A Michigan deputy filed a grievance with the Kalamazoo County Police Officers Labor Association in January after Kalamazoo County Sheriff Rick Fuller asked him to turn in his firearm, badge and other police equipment.
Deputy Thomas Swafford contends Fuller’s actions are “discriminatory and retaliatory” against Swafford’s decision to run against Fuller in the August 2016 Democratic primary election.
According to MLive, Fuller’s motives are founded in trust issues and have nothing to do with the campaign.
“Sheriff Fuller no longer has the necessary trust to make him willing to invest in the law enforcement abilities of Corrections Deputy Thomas Swafford,” Undersheriff Paul Matyas said in response to the grievance.
Due to the Sheriff’s positional authority, he doesn’t have to explain the motives behind his decision.
“The Office of the Sheriff is a constitutional position, and the sheriff has the discretion regarding whom he swears in as deputy,” Matyas said.
MLive reports Fuller has declined to comment, saying it was a personnel matter.
Swafford, 52, appears on paper to be a model officer. His career spans more than 15 years back to his time in the sheriff’s office’s reserve division in 2002. He oversaw the county reserve division’s training academy, then at the Village of Richland’s police department and as a dispatcher in the sheriff’s office, before being hired as a corrections officer in 2010.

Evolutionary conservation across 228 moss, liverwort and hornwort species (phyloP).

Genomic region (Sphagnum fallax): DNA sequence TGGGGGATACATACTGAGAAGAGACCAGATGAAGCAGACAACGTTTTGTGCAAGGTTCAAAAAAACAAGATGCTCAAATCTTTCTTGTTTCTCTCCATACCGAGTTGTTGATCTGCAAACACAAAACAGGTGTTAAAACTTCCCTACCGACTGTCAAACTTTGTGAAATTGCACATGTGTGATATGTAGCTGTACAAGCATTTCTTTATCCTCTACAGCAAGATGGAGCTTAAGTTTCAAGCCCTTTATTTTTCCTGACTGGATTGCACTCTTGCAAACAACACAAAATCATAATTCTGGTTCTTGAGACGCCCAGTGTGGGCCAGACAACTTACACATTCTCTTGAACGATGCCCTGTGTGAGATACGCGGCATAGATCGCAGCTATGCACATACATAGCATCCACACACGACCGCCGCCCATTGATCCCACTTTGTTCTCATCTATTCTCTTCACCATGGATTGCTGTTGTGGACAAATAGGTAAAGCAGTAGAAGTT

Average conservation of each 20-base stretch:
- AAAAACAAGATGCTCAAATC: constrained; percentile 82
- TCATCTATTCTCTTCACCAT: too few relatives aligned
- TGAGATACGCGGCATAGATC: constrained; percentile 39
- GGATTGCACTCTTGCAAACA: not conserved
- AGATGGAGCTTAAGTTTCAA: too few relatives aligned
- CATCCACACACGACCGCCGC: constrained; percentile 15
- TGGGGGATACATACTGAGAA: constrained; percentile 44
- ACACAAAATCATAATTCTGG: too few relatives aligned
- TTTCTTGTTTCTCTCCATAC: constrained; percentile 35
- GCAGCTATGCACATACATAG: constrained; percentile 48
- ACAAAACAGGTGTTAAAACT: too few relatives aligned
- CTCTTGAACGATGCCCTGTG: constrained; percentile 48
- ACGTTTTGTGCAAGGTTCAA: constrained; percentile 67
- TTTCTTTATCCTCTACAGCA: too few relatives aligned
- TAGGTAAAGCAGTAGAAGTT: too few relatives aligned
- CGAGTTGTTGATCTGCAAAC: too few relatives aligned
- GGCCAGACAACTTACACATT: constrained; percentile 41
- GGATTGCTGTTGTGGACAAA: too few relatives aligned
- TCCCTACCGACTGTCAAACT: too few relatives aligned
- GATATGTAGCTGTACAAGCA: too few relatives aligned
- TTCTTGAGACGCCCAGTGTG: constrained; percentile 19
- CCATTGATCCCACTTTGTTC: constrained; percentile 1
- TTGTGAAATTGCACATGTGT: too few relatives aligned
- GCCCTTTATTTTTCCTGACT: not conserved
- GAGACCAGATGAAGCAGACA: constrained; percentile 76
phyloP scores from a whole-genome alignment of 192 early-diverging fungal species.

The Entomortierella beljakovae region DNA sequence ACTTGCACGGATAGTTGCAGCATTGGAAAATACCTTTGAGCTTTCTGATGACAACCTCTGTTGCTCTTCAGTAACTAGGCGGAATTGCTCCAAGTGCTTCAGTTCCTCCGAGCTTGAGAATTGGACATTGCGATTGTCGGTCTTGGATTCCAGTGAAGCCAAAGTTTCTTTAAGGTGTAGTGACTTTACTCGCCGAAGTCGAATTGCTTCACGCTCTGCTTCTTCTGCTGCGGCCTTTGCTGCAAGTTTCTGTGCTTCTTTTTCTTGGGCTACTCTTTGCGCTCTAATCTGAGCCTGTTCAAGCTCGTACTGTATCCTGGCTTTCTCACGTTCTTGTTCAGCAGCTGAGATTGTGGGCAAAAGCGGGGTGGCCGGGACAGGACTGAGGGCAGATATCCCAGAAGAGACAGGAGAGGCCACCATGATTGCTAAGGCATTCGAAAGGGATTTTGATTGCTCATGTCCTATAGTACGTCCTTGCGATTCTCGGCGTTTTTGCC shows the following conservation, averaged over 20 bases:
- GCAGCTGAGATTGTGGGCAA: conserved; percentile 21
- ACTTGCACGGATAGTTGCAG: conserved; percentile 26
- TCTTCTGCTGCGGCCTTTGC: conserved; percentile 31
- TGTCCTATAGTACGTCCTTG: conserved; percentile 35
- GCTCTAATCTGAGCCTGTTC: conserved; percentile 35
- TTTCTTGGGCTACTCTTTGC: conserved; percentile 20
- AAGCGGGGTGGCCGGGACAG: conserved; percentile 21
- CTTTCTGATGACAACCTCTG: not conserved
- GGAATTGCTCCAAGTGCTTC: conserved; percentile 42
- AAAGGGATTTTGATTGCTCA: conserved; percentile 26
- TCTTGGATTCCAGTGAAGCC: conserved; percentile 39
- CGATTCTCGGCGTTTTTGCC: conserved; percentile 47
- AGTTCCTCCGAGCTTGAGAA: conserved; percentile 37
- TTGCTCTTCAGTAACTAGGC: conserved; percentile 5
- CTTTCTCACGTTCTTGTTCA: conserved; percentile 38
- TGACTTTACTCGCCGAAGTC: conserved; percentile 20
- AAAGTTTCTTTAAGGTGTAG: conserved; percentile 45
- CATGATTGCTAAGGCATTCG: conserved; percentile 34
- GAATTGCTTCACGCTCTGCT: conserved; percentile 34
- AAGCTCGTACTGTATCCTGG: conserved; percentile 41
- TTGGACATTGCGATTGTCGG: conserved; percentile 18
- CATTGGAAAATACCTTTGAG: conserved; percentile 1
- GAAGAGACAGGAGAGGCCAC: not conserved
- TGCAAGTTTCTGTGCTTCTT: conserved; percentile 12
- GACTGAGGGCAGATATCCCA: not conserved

Swafford’s current evaluation doesn’t mention his bid for the sheriff’s seat, but does offer a glimpse into his work ethic and dedication to position.
“Swafford has always been very respectful and professional when dealing with other staff members,” an excerpt of the evaluation reads. “(He) reacts well under pressure, motivates others to perform well, and maintains the use of the chain of command within the department.”
Swafford tells MLive there is only one possible motive for Fuller’s decision — retribution based solely on his position to seek the sheriff’s job.
“The only thing I can think of (explaining the lack of trust) is that (Fuller) was upset I ran against him,” he said. “I thought we had a very clean campaign. I don’t really know why he’s that upset, if that is the reason. As far as work goes, I’m continuing to do a professional job. That isn’t going to change.”
Swafford remains an employee of the sheriff’s office at the same pay level, but does not have the power to make arrests. The grievance requests Fuller to restore Swafford’s police power and give him full back pay, benefits, wages and salaries.
Rod Rought, president of the labor association, declined to comment on the status of the grievance, which was obtained in addition to Swafford’s personnel file through a Freedom of Information Act request. The Kalamazoo County Sheriff’s Deputies Association in January sent a demand for arbitration letter to the sheriff’s department and Kalamazoo County.
In 2013 it was noted in Swafford’s performance review that he should seek to advance to sergeant. However, Swafford told MLive he can’t be promoted without the restoration of his police powers.
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